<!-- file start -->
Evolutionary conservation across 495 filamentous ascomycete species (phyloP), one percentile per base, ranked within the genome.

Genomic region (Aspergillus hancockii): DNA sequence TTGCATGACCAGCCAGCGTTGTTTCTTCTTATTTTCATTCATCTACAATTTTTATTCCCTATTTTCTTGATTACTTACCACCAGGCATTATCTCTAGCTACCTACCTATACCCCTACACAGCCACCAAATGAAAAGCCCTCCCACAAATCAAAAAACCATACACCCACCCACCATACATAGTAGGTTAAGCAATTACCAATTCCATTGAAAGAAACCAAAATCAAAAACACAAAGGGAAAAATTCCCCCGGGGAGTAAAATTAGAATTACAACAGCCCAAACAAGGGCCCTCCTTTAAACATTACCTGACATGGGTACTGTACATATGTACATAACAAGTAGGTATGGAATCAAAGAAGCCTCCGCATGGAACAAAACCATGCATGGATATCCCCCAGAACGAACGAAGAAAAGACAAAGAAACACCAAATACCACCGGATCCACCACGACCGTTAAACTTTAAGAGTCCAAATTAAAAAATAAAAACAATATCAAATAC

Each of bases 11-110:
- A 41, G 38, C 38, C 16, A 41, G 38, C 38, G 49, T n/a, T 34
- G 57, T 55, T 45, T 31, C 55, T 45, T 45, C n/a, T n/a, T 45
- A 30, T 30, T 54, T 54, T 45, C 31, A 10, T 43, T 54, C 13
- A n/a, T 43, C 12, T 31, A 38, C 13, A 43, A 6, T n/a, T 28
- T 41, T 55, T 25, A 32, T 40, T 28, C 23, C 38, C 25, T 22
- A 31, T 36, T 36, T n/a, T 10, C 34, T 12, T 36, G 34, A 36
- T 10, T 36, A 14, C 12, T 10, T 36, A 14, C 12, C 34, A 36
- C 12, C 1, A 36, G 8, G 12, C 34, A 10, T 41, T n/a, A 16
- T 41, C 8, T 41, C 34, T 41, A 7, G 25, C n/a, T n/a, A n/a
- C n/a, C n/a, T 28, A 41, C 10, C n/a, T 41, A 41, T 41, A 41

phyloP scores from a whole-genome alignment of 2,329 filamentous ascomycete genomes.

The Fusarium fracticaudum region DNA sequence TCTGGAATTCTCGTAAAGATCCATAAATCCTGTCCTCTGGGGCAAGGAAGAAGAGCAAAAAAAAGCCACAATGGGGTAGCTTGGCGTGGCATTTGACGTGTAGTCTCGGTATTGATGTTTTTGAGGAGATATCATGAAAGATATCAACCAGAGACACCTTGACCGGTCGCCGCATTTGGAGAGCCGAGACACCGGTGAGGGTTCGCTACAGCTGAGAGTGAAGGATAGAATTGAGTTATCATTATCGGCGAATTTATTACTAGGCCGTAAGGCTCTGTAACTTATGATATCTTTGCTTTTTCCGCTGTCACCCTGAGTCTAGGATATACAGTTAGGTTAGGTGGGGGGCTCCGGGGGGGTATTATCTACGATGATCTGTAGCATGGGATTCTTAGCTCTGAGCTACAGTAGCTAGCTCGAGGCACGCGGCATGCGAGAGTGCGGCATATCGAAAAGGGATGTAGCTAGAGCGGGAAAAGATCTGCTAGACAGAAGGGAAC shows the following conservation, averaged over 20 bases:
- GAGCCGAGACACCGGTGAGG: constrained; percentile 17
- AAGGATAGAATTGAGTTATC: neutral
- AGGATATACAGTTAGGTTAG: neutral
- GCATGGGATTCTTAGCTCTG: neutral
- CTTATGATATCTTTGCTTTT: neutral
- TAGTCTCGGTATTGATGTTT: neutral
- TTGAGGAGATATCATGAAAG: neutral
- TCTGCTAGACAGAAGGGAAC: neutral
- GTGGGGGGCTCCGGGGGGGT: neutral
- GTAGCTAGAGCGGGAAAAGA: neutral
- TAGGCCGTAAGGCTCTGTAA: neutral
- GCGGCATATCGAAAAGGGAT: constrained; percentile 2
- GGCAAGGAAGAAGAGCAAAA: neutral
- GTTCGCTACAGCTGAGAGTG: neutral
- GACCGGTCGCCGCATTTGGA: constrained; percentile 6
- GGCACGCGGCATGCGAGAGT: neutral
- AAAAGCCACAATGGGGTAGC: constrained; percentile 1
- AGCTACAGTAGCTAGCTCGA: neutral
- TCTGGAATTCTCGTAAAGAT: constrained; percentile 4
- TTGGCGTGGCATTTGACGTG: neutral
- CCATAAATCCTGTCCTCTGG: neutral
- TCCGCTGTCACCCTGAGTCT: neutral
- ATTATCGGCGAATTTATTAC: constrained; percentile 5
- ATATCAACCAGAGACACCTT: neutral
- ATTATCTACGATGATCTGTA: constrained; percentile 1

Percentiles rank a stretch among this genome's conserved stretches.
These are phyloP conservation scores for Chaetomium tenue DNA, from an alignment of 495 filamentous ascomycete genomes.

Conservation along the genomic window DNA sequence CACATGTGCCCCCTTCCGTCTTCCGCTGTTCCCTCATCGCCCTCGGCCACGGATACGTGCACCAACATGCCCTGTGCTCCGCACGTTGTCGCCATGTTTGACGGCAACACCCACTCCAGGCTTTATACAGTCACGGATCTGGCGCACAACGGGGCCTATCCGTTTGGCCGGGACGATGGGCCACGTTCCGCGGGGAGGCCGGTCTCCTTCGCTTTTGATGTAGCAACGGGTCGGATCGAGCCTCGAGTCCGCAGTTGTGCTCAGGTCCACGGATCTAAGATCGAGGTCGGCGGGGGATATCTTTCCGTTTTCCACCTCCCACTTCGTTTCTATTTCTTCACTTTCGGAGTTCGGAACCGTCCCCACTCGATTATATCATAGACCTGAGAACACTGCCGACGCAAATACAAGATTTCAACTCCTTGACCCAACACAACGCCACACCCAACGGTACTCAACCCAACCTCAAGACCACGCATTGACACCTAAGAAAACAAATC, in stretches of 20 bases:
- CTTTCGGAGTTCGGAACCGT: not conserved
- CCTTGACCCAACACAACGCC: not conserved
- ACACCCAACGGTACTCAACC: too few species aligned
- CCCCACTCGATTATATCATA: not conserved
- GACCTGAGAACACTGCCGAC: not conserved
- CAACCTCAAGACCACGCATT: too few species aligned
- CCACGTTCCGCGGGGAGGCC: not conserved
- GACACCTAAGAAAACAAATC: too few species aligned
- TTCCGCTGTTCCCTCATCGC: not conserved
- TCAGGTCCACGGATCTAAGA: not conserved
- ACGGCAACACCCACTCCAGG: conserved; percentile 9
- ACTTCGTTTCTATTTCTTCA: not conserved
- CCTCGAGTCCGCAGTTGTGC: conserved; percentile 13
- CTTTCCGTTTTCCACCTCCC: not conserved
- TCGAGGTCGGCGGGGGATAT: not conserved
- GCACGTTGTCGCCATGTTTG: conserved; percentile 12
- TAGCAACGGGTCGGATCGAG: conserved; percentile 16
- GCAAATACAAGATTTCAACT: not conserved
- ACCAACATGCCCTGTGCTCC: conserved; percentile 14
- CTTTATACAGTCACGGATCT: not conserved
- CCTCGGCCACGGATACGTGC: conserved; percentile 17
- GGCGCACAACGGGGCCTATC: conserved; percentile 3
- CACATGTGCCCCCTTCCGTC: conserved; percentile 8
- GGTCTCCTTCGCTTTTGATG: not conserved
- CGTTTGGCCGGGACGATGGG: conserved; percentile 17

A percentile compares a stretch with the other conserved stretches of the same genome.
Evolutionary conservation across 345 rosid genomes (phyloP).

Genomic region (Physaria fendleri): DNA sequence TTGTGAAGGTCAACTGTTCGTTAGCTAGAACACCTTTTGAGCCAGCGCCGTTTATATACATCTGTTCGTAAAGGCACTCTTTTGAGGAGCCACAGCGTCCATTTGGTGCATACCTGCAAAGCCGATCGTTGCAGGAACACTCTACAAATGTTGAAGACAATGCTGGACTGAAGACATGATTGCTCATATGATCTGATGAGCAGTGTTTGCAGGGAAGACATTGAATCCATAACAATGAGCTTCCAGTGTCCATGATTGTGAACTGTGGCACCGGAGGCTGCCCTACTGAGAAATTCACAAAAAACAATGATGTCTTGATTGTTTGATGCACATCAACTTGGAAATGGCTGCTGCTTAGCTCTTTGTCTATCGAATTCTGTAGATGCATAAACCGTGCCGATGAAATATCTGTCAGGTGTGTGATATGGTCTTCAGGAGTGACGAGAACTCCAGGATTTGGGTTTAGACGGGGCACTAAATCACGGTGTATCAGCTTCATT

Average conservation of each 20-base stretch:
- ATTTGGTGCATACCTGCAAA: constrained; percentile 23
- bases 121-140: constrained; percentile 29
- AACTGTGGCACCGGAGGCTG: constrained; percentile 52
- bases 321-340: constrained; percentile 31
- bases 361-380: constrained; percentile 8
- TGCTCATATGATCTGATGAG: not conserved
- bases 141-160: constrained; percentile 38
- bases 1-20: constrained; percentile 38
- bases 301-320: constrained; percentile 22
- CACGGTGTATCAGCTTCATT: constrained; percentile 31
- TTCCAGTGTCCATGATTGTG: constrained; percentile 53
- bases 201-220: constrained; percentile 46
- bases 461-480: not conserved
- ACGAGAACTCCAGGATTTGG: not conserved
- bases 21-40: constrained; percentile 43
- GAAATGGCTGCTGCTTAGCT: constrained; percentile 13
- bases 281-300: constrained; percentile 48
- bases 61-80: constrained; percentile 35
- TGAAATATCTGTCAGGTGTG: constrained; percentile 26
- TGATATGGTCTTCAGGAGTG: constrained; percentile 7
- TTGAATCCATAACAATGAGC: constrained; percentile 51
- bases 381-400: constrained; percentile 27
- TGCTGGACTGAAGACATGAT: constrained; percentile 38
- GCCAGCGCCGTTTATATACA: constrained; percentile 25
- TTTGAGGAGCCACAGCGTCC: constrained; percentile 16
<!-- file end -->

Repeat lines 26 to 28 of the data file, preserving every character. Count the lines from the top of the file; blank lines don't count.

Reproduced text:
- TAGGCCGTAAGGCTCTGTAA: neutral
- GCGGCATATCGAAAAGGGAT: constrained; percentile 2
- GGCAAGGAAGAAGAGCAAAA: neutral